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I forgot an important thing I liked in Buedingen--I found several more of those "stolpersteine" those stones of stumbling, that we'd been shown in Frankfurt. These are by Gunter Demnig and each bronze marker commemorates a victim of the Holocaust. According to wikipedia there are over 30,000 of these so far. As our guide said, to see them you have to bend over a little, as if bowing in homage; and walking on them isn't a bad thing, as the abrasion polishes them. It is a very cool memorial, I think. I may have passed by some in other cities without knowing to look, too.
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Jul 24th, 2012, 02:31 PM
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Day 19—Frankfurt

Today would be my first Fodorite GTG, meeting Mainhattengirl at 8:30 at the Römer. I got my day ticket and with no delays or too much traffic got to the Dom about 8. It was rather cool and rainy looking and I went into the Dom foyer for a few minutes to warm up. Then out to the Römer which was much better looking this morning with no Iron Man equipment up. I took a picture of the book burning plaque and sat on a bench watching the tourist groups come and go already.

About 8:30 here came a lady with long brown hair, a blue messenger bag, and white tennis shoes, just as she had said. Hello, Mainhattengirl! We had coffee and tea and a talk at a little shop near Starbucks. We learned a little about each other and made a sorta plan. When I told her that I’d been on the walking tour last week and went over the things we saw, it turned out that many of the things she might have directed me to I’d already done, and some interesting places like Anne Frank’s house were further than I wanted to go, and it looked really rainy, too. So she might not be my “guide” all day, but we headed to a few places. (On the tour we’d seen these things, too , which I didn’t mention in the TR above: Karmeliterkloster’ murals, the Börse, the Museum Judengasse/Alter Judischer Friedhof, the outside of the Goethehaus, the Hauptwache, Alte Opera, and Paulskirche—see, I told you it was a wonderful tour!)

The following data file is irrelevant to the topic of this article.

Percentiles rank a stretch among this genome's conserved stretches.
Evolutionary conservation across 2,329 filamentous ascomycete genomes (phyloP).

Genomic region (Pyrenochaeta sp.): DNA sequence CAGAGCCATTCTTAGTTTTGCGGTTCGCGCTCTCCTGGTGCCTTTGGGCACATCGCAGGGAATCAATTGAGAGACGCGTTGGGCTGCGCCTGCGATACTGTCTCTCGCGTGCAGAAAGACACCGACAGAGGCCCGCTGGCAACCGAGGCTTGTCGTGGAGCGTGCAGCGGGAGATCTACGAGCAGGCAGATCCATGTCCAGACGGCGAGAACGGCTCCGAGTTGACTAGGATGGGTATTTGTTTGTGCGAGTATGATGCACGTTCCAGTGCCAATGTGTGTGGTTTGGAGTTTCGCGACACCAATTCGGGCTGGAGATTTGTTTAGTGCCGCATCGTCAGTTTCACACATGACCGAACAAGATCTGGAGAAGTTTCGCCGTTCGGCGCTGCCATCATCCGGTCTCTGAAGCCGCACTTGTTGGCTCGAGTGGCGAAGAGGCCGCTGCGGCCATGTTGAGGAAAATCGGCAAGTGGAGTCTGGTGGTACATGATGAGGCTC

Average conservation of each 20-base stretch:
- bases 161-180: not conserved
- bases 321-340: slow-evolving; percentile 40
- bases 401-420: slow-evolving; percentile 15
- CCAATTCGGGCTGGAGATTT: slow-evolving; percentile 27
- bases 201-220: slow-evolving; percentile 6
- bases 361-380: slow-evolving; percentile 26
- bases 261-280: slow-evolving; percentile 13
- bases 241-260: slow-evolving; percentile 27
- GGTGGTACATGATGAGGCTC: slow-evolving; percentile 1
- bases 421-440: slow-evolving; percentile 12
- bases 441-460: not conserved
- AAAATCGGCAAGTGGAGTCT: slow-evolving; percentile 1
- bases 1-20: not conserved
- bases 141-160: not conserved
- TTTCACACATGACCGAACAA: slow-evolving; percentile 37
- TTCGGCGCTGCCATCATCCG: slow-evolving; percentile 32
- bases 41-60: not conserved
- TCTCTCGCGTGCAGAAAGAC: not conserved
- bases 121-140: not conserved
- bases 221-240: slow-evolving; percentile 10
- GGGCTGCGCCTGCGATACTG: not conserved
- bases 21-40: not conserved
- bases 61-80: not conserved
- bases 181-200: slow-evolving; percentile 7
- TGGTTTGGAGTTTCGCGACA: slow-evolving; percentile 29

She really likes the Alte Nicolaikirche at the Römer which last week’s tour didn’t go in, so we went in and she told me about the windows which had been in a family’s chapel, having been made by a local artist, but had to be given up before WWII (I have forgotten exactly why). After the war, the son in law insisted the family get restitution and got them back and then donated all the treasures to places. So the artist helped put them in this church, adding some parts and making new windows, too. Local legend is that the artist’s self-portrait is the apostle John. These are the kind of details I enjoy and only get from people who know the area well.

Then we walked by a church, St. Leonhard, Alte Mainzer Gasse, being renovated which will reopen in a few years and..sorry, I can’t remember why it’s so significant! Oldest something, or I know it wasn’t damaged during WWII. Anyway, just looked outside.

Then on to the archeological museum which had just opened at 10, but we decided it wasn’t that important to me for her to have to pay admission for.

Then on to the Historisches Musem which has interesting info about Frankfurt’s history. We went up to the toll tower. But the coolest thing probably, which she was excited about, was what they had just uncovered. They are planning an extension to the museum (a design we saw later in this museum and that we agree is kinda ugly and sticks out into the Römer too much) and as they excavated, they uncovered remains of stuff. It turned out to be what looks like a harbor--a nicely crafted wall, walk, and a huge long beam. This would have been the area that the archbishop would have arrived at when emperors/kings were elected here all those centuries ago. From a few windows in the museum we could see into the work site. Very very cool. They may have to rethink their whole design now, as they are of course going to somehow preserve the find. It’ll be underwater sometime soon to preserve the wood, so it was good to see it now. Thanks, MHG, for sharing this find with me!

Then on across the river to a couple churches before we probably parted. Today Dreikönigskirche was open and MHG said she didn’t know much about it but we went in for a few minutes. It had been begun, I think, as a church for the poor and the working class, which is who lived on this bank. Then on to the church near Altebrucke which was begun by Teutonic Order of knights, begun in their original ministry of care for pilgrims and such. But as she warned, it wasn’t open.